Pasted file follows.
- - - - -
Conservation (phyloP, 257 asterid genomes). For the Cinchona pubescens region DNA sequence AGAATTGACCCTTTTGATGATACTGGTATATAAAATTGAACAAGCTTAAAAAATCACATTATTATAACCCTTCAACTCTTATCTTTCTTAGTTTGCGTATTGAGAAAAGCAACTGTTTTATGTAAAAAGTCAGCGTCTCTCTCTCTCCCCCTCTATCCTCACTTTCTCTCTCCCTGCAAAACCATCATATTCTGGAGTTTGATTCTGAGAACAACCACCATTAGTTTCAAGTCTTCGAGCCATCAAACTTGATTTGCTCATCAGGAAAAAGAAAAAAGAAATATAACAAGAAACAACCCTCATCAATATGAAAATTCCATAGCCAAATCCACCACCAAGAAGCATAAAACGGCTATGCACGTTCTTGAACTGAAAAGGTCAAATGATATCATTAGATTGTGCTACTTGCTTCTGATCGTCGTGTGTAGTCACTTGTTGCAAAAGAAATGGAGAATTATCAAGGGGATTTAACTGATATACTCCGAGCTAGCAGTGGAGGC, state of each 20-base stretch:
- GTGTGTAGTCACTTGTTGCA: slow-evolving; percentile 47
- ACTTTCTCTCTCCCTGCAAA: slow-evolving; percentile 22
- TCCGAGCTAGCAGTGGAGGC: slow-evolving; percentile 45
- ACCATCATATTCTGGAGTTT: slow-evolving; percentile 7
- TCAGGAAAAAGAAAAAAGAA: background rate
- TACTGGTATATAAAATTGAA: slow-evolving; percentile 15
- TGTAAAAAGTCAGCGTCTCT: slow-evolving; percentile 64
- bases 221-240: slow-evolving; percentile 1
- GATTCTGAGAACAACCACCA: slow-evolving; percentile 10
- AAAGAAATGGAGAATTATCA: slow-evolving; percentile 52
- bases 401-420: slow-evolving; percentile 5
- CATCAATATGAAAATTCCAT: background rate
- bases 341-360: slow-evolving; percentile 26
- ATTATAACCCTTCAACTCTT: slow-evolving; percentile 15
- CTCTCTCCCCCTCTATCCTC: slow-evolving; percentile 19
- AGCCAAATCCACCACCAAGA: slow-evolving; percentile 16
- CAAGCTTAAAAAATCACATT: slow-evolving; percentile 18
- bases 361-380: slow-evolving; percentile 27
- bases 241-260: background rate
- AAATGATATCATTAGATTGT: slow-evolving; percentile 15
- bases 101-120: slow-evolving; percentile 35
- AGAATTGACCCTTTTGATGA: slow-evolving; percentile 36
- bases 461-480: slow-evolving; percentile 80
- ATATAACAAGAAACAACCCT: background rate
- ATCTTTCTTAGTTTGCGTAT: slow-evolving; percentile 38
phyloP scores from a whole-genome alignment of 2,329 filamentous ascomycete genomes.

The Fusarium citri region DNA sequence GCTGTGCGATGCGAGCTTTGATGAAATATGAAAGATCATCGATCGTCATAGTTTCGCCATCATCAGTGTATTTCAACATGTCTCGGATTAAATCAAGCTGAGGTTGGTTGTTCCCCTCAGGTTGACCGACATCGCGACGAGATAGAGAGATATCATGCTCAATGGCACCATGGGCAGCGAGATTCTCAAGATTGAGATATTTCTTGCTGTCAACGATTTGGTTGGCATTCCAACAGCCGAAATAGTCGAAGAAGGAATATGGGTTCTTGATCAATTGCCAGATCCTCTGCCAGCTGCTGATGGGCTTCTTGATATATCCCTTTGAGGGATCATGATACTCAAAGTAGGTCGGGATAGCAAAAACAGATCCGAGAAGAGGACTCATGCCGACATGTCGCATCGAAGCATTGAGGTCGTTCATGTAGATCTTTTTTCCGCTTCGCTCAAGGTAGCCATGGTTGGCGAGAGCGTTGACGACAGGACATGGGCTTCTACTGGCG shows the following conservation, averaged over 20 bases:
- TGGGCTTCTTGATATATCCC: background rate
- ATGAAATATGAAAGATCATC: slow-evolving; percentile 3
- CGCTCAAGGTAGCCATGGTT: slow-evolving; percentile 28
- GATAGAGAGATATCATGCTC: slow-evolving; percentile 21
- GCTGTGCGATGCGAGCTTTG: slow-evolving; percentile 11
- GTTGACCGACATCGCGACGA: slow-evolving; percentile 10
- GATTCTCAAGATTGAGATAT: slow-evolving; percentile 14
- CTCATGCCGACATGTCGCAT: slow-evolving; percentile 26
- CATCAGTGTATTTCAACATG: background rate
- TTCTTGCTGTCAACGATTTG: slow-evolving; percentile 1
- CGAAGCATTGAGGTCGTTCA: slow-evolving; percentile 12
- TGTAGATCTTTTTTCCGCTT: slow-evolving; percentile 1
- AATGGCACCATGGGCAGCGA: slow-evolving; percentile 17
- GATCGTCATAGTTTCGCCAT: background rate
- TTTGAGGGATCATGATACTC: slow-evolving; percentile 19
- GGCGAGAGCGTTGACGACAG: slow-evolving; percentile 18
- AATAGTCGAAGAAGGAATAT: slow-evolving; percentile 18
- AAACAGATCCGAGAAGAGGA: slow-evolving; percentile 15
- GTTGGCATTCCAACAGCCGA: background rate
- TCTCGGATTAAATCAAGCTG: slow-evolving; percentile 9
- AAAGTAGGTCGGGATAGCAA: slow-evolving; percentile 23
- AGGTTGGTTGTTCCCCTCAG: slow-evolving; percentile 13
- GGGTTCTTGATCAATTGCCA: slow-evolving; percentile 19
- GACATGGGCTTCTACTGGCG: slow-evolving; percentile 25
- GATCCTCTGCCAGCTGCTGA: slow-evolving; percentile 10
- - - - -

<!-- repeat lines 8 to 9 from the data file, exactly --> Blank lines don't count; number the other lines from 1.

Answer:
- TGTAAAAAGTCAGCGTCTCT: slow-evolving; percentile 64
- bases 221-240: slow-evolving; percentile 1